There should be zero tolerance for formal sector health workers who perform FGM. The UNFPA complained recently that 13 per cent of FGM in Nigeria is actually undertaken by medical professionals, a crime deserving of both criminal prosecution and disbarment from professional practice.
Luckily, the UN and Western nations treat this as a human rights issue. Global impetus has also been given to the eradication campaign by the prevalence of FGM among immigrant communities in Europe and North America. At least 22 states in the United States have passed laws criminalising the practice, as have Australia, New Zealand, Canada and European Union member countries. Twenty-one other African states have also passed laws criminalising it, says the Centre for Reproductive Rights, a US-based non-profit.
Nigeria is making only slow progress, though the Goodluck Jonathan administration signed the Violence Against Persons Prohibition Act in 2015 criminalising FGM, among other violence against women. Sadly, outside the Federal Capital Territory, only Anambra State has domesticated the law and very few prosecutions, if any, have ever been brought against perpetrators, despite its continued practice.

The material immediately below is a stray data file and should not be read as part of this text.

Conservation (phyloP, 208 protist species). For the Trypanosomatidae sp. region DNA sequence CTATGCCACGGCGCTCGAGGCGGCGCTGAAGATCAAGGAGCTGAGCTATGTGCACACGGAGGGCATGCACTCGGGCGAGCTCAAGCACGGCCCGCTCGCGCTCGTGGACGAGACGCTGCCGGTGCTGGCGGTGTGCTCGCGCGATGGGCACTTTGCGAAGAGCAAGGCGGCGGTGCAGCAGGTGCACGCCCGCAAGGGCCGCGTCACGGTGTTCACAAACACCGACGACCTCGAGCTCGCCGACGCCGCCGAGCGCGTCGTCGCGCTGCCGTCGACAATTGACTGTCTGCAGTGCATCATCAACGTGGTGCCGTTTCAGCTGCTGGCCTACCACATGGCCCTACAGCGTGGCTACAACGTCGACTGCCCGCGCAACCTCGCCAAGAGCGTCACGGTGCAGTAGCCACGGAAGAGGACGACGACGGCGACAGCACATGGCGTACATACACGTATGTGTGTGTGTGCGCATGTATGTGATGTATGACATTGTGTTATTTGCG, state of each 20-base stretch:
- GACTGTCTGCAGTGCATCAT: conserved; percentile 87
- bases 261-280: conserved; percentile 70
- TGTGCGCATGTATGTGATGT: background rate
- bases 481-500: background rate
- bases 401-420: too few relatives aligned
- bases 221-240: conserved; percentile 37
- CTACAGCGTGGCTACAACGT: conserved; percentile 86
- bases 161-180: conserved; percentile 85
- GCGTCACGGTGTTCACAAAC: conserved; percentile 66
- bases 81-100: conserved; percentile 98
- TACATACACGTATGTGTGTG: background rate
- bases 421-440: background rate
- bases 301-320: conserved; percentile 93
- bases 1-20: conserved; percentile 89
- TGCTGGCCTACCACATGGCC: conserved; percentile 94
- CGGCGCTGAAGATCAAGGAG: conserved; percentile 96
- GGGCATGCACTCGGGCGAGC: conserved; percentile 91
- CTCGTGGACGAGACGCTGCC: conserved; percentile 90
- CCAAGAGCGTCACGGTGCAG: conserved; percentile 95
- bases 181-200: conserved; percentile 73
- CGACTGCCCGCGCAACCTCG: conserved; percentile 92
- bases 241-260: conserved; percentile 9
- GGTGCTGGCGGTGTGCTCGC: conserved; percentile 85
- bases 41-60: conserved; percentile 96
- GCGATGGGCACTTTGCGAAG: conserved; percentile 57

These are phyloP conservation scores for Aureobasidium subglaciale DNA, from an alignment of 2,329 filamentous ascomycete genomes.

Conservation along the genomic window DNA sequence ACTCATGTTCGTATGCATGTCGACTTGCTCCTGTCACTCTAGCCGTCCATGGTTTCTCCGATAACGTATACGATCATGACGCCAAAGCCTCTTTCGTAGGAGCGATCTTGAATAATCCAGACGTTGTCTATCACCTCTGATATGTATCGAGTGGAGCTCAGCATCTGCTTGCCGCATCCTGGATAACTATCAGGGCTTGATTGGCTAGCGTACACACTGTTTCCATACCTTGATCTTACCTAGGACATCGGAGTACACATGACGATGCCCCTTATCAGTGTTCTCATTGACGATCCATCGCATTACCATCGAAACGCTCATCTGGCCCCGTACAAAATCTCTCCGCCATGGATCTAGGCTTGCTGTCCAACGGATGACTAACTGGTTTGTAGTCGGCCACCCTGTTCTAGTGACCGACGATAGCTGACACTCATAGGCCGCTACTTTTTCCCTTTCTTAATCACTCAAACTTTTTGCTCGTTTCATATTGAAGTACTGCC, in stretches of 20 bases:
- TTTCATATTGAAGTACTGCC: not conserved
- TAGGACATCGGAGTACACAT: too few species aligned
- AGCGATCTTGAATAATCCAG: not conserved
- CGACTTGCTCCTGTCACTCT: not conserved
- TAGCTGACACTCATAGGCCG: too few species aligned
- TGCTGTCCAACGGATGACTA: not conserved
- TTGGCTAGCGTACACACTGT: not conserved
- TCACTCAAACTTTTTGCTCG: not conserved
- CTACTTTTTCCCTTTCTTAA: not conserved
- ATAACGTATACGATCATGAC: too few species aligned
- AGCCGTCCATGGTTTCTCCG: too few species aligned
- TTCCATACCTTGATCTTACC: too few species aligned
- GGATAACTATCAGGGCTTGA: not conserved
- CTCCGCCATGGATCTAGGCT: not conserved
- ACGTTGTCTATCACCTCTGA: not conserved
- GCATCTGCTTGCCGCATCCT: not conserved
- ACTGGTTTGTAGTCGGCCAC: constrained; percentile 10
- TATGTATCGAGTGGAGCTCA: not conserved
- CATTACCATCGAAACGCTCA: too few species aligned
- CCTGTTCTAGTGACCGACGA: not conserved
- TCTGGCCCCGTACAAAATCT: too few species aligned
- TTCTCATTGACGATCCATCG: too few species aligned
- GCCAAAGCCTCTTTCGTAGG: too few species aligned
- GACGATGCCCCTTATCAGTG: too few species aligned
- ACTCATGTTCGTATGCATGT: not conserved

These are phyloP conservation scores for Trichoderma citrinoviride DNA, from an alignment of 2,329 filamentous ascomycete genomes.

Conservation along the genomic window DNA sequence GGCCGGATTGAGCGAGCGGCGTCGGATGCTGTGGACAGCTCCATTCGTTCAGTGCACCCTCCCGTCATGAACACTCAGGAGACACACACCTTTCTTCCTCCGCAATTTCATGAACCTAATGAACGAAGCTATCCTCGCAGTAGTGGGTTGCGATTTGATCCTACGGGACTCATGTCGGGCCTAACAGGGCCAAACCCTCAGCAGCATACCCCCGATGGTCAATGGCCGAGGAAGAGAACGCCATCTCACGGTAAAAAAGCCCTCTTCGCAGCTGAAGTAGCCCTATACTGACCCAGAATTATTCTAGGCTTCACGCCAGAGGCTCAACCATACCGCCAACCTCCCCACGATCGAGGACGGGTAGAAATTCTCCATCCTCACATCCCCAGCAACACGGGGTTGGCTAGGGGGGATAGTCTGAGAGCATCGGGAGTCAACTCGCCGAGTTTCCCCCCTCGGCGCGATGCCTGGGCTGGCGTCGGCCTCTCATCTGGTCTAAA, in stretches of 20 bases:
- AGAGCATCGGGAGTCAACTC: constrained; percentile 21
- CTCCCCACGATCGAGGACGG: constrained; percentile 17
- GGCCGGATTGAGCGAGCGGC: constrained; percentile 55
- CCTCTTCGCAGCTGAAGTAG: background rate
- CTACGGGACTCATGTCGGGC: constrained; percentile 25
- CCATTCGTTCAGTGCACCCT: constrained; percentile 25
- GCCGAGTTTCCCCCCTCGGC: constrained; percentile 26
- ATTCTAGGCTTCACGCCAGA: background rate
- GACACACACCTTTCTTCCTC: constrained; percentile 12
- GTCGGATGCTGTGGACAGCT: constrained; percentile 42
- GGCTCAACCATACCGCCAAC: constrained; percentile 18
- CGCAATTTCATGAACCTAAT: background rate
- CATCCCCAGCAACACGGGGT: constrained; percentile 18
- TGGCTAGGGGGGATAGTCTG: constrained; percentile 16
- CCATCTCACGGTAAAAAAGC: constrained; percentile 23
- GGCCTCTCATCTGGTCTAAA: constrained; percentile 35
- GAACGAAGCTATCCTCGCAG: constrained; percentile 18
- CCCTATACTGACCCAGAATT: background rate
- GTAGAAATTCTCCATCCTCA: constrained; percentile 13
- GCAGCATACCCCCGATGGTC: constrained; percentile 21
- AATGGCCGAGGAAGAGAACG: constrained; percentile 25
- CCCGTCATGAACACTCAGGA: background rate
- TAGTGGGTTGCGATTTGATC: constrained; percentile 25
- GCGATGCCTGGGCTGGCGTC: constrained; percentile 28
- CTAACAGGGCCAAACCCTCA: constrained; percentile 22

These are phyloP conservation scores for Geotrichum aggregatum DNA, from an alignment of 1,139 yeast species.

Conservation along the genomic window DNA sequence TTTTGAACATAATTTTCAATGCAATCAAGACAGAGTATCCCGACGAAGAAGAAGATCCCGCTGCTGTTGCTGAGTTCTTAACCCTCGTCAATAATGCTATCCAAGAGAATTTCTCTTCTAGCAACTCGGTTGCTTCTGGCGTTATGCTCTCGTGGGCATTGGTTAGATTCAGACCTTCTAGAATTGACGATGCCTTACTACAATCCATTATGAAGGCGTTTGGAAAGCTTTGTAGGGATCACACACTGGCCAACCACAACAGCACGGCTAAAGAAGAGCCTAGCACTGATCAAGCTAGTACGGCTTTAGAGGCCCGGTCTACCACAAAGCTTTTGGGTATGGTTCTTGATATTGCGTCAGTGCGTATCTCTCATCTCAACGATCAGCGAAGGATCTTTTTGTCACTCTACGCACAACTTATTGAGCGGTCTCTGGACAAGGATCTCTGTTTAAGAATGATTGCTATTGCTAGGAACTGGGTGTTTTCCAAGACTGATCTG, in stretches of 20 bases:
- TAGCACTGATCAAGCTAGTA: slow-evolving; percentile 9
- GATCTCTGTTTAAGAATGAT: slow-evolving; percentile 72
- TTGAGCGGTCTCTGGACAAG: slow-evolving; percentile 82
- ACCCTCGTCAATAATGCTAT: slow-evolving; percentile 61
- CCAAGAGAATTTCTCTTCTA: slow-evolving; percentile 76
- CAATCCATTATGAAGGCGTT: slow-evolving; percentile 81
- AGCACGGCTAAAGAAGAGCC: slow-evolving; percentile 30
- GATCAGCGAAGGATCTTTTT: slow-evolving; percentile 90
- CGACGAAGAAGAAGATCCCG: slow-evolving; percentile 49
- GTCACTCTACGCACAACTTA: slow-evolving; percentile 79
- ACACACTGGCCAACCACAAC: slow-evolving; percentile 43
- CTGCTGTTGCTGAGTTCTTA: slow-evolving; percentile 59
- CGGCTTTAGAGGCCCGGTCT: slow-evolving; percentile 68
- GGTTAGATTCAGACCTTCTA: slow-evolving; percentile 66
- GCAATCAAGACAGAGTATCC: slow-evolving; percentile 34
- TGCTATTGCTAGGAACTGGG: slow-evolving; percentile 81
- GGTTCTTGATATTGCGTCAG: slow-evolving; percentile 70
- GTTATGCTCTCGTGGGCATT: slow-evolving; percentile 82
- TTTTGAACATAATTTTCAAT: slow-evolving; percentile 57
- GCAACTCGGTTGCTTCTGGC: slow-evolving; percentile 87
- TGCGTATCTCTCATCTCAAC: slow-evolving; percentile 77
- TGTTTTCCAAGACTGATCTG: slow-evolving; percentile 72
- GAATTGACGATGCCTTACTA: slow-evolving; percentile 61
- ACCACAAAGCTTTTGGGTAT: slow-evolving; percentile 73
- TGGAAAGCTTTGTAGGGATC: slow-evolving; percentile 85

Since many also wrongly ascribe the practice to religion, it is crucial to work with faith-based organisations to acquaint their adherents with unassailable evidence that neither Christianity nor Islam prescribes it; in fact, the practice pre-dates the establishment of both faiths in FGM-endemic regions.
Aid agencies say that laws alone will not end the practice: more critical change agents are the political will to enforce legislation and persuasion. The federal and state governments should, like Western countries, see FGM as a human rights issue and accord priority to its eradication. Egypt, with second highest prevalence rate of 87 per cent, is achieving some success in reducing it among younger women. Civil war has hampered efforts to tackle Somalia’s case, with the world’s highest percentage of FGM at 98 per cent. A combination of resolute government action, pro-active policing and collaborative efforts with aid agencies is helping to change attitudes in Ethiopia, a study for the British Department of International Development has found.
All our 36 states should domesticate and rigorously enforce the law. We should, as recommended by the UN and relevant treaties, treat FGM as a violation of fundamental human rights of the child and women. There is also a need to amend the Child Rights Act to criminalise any form of mutilation and violence against school-age females and the law, passed since 2003, should be domesticated by the states that have not done so.